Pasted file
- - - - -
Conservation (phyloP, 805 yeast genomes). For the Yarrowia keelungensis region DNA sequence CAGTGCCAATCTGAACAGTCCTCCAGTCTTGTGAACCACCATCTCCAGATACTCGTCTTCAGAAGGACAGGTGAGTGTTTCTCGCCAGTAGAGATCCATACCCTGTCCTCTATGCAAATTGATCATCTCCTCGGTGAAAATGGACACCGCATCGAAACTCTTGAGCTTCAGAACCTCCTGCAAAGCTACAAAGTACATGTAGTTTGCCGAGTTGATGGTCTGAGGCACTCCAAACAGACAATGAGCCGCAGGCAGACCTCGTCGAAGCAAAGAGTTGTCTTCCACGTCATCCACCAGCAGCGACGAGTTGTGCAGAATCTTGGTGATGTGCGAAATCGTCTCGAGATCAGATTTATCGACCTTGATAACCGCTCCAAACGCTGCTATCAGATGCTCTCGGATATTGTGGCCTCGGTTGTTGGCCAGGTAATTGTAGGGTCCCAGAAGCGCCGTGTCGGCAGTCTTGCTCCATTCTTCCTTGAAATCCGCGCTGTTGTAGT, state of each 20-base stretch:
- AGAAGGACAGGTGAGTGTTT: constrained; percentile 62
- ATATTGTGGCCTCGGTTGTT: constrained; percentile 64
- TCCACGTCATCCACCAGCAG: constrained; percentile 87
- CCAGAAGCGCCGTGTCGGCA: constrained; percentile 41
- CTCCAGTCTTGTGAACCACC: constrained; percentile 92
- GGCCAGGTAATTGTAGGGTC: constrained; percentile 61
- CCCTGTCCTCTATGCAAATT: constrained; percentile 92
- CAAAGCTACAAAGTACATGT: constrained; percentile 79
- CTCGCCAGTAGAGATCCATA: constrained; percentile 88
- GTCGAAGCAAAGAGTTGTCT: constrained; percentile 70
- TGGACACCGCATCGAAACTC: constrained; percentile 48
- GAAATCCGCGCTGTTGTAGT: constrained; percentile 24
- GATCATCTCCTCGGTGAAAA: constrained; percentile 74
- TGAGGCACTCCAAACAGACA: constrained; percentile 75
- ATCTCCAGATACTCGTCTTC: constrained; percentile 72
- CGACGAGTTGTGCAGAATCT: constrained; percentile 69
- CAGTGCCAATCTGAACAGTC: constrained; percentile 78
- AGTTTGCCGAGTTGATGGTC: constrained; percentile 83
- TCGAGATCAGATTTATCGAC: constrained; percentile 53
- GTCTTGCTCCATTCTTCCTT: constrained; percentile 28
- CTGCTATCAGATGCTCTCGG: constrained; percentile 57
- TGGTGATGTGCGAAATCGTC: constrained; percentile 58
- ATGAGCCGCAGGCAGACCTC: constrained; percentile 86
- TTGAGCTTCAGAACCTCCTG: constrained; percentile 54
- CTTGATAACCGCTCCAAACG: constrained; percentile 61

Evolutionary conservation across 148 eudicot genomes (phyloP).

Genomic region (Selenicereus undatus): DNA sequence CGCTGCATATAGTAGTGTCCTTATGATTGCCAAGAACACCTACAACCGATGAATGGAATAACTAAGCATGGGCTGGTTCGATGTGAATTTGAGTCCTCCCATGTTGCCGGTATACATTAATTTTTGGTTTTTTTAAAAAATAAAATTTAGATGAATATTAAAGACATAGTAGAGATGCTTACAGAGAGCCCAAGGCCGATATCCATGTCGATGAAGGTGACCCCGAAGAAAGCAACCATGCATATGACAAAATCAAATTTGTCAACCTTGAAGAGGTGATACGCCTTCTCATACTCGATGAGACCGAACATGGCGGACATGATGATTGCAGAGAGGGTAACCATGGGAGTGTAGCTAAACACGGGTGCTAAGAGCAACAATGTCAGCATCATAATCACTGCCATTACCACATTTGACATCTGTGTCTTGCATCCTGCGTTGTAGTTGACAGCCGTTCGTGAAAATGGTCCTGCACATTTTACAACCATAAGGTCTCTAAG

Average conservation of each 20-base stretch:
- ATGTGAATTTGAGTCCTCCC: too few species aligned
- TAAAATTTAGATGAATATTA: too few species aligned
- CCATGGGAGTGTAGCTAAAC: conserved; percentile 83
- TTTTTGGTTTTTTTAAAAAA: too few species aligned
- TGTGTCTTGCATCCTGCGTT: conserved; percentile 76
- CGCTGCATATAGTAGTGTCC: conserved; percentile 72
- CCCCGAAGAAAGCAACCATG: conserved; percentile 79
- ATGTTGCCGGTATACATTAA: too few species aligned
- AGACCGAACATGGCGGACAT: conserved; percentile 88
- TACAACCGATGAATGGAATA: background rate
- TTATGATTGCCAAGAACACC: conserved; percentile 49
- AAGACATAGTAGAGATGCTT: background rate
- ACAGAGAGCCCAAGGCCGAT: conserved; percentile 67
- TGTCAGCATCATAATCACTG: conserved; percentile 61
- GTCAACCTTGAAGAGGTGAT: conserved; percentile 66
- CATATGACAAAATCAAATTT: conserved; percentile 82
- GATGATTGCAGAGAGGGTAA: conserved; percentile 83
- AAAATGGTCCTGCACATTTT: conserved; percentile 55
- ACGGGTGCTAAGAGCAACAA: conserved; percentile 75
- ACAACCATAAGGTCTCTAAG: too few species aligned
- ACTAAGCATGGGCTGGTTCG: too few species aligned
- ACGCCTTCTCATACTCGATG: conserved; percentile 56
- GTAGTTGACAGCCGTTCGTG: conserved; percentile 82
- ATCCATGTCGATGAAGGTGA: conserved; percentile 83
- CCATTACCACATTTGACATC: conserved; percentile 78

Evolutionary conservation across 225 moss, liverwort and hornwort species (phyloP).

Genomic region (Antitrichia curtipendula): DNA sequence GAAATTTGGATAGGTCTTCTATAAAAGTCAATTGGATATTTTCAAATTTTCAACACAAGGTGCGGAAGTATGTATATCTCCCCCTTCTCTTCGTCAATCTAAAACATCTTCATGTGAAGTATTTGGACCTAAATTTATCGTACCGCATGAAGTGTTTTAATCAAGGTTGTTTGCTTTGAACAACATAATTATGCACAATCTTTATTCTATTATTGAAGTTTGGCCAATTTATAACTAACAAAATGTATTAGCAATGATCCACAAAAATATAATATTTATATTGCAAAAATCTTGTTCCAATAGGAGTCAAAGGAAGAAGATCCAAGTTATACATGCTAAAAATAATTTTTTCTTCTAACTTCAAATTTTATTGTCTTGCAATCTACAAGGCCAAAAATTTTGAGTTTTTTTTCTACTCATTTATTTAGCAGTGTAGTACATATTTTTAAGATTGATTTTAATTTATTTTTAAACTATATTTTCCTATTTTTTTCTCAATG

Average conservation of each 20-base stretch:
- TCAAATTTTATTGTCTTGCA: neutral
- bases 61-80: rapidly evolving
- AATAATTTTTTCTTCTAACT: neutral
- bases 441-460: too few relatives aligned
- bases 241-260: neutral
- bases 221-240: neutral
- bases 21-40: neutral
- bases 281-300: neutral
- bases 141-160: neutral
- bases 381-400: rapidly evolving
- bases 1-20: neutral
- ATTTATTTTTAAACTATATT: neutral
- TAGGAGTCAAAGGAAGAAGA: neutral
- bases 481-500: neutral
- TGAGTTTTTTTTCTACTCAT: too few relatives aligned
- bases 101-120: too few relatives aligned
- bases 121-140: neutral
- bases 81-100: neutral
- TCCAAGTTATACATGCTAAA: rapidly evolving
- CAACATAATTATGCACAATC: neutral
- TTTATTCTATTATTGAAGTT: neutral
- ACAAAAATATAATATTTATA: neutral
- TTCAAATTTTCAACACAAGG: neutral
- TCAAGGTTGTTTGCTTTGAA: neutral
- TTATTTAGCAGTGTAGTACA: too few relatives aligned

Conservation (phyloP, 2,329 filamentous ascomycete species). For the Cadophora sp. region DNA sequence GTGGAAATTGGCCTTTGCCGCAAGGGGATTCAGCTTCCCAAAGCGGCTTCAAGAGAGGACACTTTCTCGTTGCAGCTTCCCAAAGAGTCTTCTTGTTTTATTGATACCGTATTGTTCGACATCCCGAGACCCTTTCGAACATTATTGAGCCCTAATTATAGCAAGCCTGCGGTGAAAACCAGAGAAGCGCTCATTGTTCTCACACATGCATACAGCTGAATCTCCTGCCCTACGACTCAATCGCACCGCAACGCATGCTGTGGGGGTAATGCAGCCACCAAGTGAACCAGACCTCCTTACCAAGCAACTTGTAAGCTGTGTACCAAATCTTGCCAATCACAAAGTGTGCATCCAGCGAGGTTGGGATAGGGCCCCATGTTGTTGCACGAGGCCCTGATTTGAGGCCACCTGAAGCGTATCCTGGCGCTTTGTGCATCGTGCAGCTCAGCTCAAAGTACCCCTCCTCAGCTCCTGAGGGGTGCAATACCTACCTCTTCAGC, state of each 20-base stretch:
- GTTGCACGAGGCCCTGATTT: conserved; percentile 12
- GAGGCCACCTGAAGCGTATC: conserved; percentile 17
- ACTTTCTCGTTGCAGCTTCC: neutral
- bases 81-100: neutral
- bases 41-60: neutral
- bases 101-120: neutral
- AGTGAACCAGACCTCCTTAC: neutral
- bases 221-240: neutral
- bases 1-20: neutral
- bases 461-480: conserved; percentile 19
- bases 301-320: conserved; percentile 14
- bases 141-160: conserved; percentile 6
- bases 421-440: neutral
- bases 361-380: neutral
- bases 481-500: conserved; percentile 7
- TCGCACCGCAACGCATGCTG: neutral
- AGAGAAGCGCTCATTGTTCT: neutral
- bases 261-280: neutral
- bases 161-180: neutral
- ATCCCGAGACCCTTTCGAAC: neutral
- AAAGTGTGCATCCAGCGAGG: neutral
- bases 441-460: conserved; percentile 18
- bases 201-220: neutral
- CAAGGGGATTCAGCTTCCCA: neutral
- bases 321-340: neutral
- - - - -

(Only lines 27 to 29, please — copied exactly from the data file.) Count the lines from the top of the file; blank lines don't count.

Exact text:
Evolutionary conservation across 148 eudicot genomes (phyloP).

Genomic region (Selenicereus undatus): DNA sequence CGCTGCATATAGTAGTGTCCTTATGATTGCCAAGAACACCTACAACCGATGAATGGAATAACTAAGCATGGGCTGGTTCGATGTGAATTTGAGTCCTCCCATGTTGCCGGTATACATTAATTTTTGGTTTTTTTAAAAAATAAAATTTAGATGAATATTAAAGACATAGTAGAGATGCTTACAGAGAGCCCAAGGCCGATATCCATGTCGATGAAGGTGACCCCGAAGAAAGCAACCATGCATATGACAAAATCAAATTTGTCAACCTTGAAGAGGTGATACGCCTTCTCATACTCGATGAGACCGAACATGGCGGACATGATGATTGCAGAGAGGGTAACCATGGGAGTGTAGCTAAACACGGGTGCTAAGAGCAACAATGTCAGCATCATAATCACTGCCATTACCACATTTGACATCTGTGTCTTGCATCCTGCGTTGTAGTTGACAGCCGTTCGTGAAAATGGTCCTGCACATTTTACAACCATAAGGTCTCTAAG

Average conservation of each 20-base stretch: